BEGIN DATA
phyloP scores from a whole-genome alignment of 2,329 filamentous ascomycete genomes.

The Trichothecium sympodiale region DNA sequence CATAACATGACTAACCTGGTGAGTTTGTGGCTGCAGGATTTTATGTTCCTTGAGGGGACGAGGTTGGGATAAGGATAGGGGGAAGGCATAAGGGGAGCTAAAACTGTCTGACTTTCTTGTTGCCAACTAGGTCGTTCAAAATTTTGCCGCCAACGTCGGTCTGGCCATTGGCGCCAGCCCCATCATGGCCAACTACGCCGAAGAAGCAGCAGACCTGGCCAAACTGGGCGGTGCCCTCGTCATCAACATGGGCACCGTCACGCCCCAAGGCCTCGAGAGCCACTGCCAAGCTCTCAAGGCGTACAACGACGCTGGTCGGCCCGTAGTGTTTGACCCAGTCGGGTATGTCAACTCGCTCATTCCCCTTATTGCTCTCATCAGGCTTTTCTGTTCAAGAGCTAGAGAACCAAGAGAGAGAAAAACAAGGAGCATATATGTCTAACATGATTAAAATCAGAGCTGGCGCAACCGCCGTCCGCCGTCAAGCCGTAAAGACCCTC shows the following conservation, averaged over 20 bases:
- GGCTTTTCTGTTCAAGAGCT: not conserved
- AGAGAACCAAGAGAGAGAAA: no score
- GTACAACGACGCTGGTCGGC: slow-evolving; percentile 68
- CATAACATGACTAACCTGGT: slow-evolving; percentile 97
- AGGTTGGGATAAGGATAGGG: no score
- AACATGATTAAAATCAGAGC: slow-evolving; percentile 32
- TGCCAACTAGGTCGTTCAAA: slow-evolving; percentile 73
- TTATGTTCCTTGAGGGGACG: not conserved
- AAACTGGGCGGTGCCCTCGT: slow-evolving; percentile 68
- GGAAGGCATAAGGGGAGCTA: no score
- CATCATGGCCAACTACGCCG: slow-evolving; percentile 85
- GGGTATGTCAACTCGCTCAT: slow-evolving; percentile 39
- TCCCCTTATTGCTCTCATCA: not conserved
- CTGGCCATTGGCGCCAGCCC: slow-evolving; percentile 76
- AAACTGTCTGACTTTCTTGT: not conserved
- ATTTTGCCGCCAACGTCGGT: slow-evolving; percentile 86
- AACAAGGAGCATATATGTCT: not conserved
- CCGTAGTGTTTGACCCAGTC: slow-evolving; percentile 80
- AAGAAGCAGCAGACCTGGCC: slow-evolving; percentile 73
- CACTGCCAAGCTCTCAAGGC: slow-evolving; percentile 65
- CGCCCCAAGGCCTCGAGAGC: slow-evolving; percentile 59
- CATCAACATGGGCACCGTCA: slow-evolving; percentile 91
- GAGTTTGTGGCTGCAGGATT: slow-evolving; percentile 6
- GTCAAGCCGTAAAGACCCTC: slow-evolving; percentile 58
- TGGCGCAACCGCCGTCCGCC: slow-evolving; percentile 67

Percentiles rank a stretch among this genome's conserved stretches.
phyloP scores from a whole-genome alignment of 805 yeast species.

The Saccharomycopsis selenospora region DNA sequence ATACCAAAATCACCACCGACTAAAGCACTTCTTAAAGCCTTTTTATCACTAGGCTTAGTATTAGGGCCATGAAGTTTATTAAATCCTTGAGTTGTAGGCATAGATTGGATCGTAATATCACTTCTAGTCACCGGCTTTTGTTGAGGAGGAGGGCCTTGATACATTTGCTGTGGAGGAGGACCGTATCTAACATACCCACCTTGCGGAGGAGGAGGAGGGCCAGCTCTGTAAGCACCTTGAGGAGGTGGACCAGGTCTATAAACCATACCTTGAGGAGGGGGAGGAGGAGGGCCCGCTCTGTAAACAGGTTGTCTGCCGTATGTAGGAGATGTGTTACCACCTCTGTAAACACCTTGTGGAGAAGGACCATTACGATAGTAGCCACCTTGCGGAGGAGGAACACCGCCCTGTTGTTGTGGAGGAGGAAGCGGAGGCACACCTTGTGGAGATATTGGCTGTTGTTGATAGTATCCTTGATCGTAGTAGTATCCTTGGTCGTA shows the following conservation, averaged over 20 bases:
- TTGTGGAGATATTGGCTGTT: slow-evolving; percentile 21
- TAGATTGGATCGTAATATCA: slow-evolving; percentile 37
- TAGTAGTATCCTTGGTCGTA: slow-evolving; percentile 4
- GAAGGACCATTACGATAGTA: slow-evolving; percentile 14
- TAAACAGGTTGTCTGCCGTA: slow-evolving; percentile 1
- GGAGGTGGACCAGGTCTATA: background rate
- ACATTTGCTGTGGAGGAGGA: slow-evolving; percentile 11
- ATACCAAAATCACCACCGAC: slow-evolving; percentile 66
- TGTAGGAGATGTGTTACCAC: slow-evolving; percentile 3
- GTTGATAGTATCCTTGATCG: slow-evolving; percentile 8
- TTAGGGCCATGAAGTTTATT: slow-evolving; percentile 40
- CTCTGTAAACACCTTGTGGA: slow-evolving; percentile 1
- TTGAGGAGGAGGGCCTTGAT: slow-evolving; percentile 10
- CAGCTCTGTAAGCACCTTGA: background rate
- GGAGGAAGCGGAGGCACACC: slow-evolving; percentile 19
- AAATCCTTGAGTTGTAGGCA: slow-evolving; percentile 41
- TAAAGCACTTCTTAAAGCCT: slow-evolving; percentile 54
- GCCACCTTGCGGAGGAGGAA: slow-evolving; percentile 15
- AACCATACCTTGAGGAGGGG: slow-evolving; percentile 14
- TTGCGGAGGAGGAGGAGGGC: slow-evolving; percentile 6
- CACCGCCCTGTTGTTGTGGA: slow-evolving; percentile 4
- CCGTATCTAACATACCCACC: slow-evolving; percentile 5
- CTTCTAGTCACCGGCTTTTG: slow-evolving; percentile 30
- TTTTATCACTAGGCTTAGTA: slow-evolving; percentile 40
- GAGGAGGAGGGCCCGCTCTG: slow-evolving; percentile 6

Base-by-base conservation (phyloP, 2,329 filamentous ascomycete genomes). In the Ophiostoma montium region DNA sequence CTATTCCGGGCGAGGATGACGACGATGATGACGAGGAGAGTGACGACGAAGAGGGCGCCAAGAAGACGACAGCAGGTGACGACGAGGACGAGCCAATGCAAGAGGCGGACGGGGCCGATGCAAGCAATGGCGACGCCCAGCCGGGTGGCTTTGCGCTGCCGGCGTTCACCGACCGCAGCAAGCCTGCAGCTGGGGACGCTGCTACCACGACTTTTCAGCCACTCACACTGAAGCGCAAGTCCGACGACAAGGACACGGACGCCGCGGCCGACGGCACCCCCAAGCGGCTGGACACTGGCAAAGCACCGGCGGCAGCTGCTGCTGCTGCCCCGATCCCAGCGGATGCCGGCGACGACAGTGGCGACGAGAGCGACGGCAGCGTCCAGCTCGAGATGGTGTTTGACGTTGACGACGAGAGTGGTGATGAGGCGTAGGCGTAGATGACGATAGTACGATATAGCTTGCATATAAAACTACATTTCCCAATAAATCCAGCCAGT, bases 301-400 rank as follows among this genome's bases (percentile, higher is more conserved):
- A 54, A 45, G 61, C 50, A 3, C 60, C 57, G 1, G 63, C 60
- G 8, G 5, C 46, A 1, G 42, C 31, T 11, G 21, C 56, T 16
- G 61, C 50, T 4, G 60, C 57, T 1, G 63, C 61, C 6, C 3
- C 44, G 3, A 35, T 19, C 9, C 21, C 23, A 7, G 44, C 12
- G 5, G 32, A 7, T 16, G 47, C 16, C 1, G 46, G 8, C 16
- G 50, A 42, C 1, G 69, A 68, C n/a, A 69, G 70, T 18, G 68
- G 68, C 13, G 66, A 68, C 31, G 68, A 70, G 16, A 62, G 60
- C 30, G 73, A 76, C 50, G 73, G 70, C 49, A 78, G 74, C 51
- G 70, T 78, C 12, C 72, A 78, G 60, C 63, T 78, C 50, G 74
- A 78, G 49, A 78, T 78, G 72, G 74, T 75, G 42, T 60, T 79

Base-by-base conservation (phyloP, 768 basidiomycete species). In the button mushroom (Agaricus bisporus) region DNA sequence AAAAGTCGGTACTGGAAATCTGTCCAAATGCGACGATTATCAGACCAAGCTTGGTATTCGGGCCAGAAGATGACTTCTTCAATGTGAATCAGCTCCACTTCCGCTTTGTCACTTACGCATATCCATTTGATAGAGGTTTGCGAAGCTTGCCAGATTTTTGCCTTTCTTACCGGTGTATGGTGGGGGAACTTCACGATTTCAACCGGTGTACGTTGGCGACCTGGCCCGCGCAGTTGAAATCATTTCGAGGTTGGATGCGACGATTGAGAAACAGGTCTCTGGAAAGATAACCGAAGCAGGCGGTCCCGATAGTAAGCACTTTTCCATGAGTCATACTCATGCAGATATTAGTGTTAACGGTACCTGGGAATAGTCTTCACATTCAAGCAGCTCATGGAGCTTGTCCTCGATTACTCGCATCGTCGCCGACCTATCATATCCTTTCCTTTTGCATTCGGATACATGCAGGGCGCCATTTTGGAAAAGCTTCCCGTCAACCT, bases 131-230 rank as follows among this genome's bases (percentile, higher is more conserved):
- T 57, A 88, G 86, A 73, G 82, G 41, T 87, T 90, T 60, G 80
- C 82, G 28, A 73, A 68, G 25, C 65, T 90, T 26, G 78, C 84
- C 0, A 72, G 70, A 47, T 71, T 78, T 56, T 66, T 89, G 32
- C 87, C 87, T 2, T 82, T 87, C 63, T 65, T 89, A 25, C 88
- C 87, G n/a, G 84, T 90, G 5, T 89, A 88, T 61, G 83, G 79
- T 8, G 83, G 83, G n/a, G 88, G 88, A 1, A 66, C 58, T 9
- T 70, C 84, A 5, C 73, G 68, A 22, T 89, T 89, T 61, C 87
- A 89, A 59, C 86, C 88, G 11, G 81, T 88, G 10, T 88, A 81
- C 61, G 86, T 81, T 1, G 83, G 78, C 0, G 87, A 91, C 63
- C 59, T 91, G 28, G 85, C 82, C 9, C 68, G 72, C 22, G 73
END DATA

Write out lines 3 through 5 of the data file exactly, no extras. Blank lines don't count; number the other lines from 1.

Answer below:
- GGCTTTTCTGTTCAAGAGCT: not conserved
- AGAGAACCAAGAGAGAGAAA: no score
- GTACAACGACGCTGGTCGGC: slow-evolving; percentile 68